Mark Drakeford 'judge and jury' on ministerial code, Plaid claims

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Mark Drakeford
Image caption,
Mark Drakeford: "There has been no breach of the code"

Plaid Cymru has accused Wales' first minister of acting as "judge and jury" over whether a member of his cabinet broke the ministerial rulebook.

First Minister Mark Drakeford has dismissed calls for an independent assessment over Jane Hutt campaigning against a hospital ward closure.

He said, in response to a letter from Plaid leader Adam Price, that "there has been no breach" of the rules.

Complaints about government ministers are a matter for the first minister.

But Mr Price said Plaid Cymru would change the system if it was in government so all complaints relating to ministerial code would be handled independently of the first minister.

In September, Cardiff and Vale health board said it was considering closing the Sam Davies Ward at Barry Hospital which has 23 beds and is mainly for elderly patients.

Under the plan, they would have instead received care at Llandough Hospital or "closer to home".

Delivering more care away from hospitals is a longstanding aim of the Welsh Government.

Chief whip Ms Hutt wrote on her website last summer that she was "very concerned" about proposals to close the ward in her Vale of Glamorgan constituency and would "continue to make the case" for retaining it.

She then joined a protest outside the Senedd, organised by the trade union Unison, which was calling for the Welsh Government to intervene to stop the closure.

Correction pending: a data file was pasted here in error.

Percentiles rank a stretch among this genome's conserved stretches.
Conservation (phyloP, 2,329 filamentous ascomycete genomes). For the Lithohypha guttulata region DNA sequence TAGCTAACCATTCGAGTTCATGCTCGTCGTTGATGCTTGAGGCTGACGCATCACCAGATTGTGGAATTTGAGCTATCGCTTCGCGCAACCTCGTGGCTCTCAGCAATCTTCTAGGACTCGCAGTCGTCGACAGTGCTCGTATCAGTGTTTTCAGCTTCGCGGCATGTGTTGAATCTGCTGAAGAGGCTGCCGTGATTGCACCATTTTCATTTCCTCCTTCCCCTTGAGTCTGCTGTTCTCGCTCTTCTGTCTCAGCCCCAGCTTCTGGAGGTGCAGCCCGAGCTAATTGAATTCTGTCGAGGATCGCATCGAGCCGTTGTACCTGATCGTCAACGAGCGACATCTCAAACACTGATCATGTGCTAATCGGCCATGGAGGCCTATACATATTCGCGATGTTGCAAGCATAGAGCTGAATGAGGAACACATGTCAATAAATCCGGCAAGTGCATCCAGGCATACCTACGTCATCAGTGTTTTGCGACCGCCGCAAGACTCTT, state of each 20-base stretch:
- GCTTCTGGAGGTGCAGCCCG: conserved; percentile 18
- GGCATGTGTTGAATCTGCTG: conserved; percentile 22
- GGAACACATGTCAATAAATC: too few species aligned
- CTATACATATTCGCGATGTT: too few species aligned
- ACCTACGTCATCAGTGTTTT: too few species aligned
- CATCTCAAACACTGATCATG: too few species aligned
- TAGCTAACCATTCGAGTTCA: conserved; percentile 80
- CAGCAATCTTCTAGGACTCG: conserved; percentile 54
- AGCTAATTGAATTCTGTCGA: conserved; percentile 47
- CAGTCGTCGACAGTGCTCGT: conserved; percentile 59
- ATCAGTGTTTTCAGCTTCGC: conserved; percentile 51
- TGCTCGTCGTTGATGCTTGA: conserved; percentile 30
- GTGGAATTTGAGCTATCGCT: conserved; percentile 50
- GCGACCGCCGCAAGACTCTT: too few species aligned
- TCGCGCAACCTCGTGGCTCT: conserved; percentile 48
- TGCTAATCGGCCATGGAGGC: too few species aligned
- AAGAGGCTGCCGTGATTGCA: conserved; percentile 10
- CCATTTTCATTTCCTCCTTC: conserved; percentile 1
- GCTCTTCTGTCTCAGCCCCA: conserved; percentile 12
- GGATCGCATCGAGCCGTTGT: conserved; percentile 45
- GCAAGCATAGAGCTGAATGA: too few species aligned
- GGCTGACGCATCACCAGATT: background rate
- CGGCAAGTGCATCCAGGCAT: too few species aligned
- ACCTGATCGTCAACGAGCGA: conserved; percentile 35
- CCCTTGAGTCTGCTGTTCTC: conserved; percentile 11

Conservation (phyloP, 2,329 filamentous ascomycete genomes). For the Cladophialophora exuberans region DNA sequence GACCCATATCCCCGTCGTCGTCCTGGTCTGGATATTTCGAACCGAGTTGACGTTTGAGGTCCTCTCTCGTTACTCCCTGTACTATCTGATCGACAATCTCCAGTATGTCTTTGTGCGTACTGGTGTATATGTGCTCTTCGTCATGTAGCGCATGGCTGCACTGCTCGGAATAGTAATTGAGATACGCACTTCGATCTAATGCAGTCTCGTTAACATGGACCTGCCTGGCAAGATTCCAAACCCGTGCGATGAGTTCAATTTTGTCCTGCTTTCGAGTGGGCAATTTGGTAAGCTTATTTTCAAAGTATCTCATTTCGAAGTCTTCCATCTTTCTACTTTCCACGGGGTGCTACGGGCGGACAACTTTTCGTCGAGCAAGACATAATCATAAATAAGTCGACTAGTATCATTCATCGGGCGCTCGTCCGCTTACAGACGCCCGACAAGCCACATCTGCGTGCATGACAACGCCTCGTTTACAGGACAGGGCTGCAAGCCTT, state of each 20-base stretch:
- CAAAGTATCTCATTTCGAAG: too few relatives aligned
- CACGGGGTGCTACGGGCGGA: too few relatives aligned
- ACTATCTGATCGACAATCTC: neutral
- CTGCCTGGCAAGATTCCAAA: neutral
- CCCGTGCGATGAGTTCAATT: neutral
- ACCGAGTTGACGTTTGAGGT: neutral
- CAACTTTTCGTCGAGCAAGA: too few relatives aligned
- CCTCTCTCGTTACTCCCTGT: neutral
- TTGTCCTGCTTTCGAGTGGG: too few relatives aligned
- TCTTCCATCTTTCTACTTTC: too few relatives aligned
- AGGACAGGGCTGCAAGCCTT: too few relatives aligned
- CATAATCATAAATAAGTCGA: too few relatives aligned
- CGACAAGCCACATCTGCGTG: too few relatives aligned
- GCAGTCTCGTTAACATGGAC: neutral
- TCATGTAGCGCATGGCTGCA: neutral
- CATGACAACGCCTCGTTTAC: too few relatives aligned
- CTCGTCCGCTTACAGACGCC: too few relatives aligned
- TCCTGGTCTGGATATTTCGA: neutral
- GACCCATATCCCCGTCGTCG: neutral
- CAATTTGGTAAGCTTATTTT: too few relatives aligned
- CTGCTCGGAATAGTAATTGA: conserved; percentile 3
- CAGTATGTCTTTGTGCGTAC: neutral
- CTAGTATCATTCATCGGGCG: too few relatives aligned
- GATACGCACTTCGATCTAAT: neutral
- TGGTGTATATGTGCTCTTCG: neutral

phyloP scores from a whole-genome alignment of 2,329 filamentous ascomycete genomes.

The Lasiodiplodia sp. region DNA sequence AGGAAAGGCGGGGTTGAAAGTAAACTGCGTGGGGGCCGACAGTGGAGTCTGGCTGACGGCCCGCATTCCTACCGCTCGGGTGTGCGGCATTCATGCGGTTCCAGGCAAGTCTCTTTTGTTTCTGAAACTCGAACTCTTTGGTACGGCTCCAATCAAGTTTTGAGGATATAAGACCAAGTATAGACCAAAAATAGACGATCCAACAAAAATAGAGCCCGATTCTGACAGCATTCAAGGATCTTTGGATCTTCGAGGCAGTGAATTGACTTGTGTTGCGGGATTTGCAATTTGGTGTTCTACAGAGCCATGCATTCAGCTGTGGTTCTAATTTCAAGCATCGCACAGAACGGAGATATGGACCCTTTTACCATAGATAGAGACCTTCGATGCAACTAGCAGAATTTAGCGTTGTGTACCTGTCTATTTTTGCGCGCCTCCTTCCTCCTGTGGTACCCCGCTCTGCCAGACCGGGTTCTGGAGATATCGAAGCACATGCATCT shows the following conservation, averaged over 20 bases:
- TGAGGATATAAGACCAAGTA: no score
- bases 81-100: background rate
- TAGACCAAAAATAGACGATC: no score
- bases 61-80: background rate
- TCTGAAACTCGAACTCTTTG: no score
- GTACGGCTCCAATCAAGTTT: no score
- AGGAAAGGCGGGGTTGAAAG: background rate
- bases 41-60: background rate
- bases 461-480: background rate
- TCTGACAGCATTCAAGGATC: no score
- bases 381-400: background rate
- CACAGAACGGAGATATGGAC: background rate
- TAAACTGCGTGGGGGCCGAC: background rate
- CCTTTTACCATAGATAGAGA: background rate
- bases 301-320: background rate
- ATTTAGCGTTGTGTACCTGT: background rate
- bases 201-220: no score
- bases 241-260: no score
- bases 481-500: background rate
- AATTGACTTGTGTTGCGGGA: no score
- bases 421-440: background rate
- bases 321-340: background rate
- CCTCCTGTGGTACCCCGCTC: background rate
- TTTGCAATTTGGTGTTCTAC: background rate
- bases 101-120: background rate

In a letter to the first minister last Wednesday, Mr Price said the health board's decision to consider closing the ward was driven by broader Welsh Government policy.

Image caption,
A petition calling on the Welsh Government to halt the closure was signed by more than 13,000 people

He added it was "therefore, clear that the deputy minister was in breach of section 4.7 and 4.8 of the ministerial code".

Section 4.7 states that ministers are "free to make their views about constituency matters known" but must avoid criticism of Welsh Government policies.

In his letter, Mr Price called on the first minister to use his ability to refer complaints to an independent adviser "for consideration and advice".

Mr Drakeford has chosen not to do so in this case, responding in his letter: "The minister was representing the views of her constituents in line with para 4.7 of the ministerial code. There has been no breach of the code."

Mr Price said: "This is a flippant response that mirrors the Labour Welsh Government's attitude towards governing.

"Mark Drakeford thinks he can play both judge and jury and get away with it.

"Next year, the people of Wales will have a chance to kick them out for good and vote for a party that doesn't treat people like fools.

"And when Plaid Cymru are in government we will put a system in place that is fit for purpose whereby minsters suspected of breaking the ministerial code are referred for an inquiry independently of the FM [first minister]," he added.